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New Zealand women in management dropping
Embargo: Thursday 8 March 2012
Having once been a world leader in the number of women in senior management roles in business, New Zealand is now
dropping back to the pack, according to the latest research from Grant Thornton.
The figures from Grant Thornton’s International Business Report (IBR)
reveal that women hold 28% of senior management positions in businesses in New Zealand, down from 32% in 2011 and still
behind the 2004 level of 31%.
New Zealand’s drop is also reflected in the Asia Pacific economies (25% in 2009 down to 19% in 2012), South East Asia
(36% in 2009 down to 32% in 2012) and the BRIC economies (30% in 2009 down to 26% in 2012).
Europe bucked the trend. Despite rising unemployment, the proportion of women in senior management in Europe has
continued to rise steadily from 17% in 2004 to 20% in 2009 to 24% in 2012.
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Pam Newlove, National Director, Privately Held Business for Grant Thornton New Zealand Ltd, said that New Zealand once
applauded itself for having senior roles such as Prime Minister, Governor General, Chief Justice, Securities Commission
Chairperson and many others, held by women.
“Perhaps we rested too much on our laurels and didn’t realise work was still required to bring the next generation of
female leaders through?
“The key is senior management developing and endorsing corporate cultures whereby hurdles are not put in place
preventing women from aspiring to, and retaining, senior roles. These hurdles include being unwilling to embrace
flexible work practices or a corporate culture that places excessive workloads on senior management that make balancing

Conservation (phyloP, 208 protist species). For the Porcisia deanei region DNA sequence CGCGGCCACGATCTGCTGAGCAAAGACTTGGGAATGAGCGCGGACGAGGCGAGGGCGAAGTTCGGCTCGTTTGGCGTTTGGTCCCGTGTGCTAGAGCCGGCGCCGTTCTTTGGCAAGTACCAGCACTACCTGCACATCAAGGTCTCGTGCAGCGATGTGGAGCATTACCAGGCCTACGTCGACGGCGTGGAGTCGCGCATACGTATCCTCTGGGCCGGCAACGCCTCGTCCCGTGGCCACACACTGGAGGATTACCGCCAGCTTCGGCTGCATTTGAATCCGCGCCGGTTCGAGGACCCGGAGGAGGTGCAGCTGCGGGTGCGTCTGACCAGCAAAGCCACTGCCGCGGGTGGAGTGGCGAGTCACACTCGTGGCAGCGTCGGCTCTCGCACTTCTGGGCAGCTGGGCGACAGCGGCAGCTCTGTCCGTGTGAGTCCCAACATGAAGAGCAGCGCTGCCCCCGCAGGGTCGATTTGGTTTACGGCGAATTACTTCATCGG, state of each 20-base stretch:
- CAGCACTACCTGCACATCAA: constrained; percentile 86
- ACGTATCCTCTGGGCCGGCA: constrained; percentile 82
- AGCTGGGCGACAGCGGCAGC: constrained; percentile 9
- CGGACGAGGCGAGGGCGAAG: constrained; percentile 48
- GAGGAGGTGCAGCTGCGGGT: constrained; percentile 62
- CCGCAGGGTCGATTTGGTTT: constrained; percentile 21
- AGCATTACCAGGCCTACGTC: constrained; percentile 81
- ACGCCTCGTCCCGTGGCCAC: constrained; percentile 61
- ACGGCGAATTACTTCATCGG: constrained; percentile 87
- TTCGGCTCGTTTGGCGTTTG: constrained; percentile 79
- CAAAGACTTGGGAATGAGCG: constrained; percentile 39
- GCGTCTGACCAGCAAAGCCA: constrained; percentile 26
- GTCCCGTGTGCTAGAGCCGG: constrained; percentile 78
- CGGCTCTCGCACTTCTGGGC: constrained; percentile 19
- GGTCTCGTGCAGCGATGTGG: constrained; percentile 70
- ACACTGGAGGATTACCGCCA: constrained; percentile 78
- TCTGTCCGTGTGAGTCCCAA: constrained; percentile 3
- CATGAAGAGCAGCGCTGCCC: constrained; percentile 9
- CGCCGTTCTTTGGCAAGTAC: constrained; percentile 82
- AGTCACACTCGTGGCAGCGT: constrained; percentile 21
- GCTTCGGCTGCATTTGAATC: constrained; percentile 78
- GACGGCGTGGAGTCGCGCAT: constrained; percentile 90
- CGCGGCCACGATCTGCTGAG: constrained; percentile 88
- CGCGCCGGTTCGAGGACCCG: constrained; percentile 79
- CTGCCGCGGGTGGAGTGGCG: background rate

such a role with family commitments untenable,” she says.
“I have witnessed many women operate far more effectively than their male counterparts in these senior roles. They tend
to come to work very focussed on what they want to achieve in a fixed time period and will clearly and logically think
through what is needed to achieve an organisation’s goals. Their experiences in multi-tasking on the home-front tend to
make them highly organised on the work front.
“Women make over 50% of the purchasing decisions in most households in New Zealand so why would a company not have them
influencing their own strategy? Can organisations afford not to have them on board the senior management team?” she
Newlove wondered what organisations are doing to encourage female talent at the middle management level to progress
through to senior roles?
“Women who have achieved senior roles have a social responsibility to support others to do the same but also to remind
colleagues in senior management and boards of directors what their organisations need to be doing to develop and
maintain supportive environments to nurture the talents of these aspiring leaders.
“While many may consider New Zealand’s ranking in these results as pretty good compared with other economies including
our Australian neighbours (24% of senior positions are held by women), we need to ask ourselves whether the downward
slide is a trend we want to see continue or whether it is time for business leaders to stop and do something about it,
and what might the cost be to an organisation long term in not doing anything?
“If people believe women reach these roles by accident they are sadly mistaken, she said.
What I would not want to see introduced is a quota system as is the case in other parts of the world. This would not be